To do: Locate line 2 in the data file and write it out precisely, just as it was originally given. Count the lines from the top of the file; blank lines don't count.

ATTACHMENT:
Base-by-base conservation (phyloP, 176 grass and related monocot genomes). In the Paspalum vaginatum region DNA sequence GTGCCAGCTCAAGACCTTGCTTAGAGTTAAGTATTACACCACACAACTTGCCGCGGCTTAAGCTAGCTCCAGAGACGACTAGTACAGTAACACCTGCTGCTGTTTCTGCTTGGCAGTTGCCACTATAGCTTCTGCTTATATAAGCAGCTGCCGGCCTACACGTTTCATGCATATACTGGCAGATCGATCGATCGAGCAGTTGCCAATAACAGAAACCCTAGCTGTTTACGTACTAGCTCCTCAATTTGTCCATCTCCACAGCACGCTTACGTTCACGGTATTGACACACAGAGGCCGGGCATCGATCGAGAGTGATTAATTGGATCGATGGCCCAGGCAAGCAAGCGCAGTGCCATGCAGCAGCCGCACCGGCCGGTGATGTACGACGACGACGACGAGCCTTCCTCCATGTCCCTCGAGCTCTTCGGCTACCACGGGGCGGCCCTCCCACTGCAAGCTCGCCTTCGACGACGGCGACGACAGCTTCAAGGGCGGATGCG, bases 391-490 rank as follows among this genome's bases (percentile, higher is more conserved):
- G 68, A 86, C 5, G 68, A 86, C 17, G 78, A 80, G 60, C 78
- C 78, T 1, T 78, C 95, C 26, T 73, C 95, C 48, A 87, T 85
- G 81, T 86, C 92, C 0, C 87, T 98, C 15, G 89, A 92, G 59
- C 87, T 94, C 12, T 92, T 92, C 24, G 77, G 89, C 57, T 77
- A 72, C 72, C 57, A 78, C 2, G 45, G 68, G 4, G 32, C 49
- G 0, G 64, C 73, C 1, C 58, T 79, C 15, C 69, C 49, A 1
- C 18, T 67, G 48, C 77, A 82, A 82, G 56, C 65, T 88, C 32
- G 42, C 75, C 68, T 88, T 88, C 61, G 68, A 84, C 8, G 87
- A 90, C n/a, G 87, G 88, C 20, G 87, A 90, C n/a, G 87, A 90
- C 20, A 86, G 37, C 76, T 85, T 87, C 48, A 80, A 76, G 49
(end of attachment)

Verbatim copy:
- G 68, A 86, C 5, G 68, A 86, C 17, G 78, A 80, G 60, C 78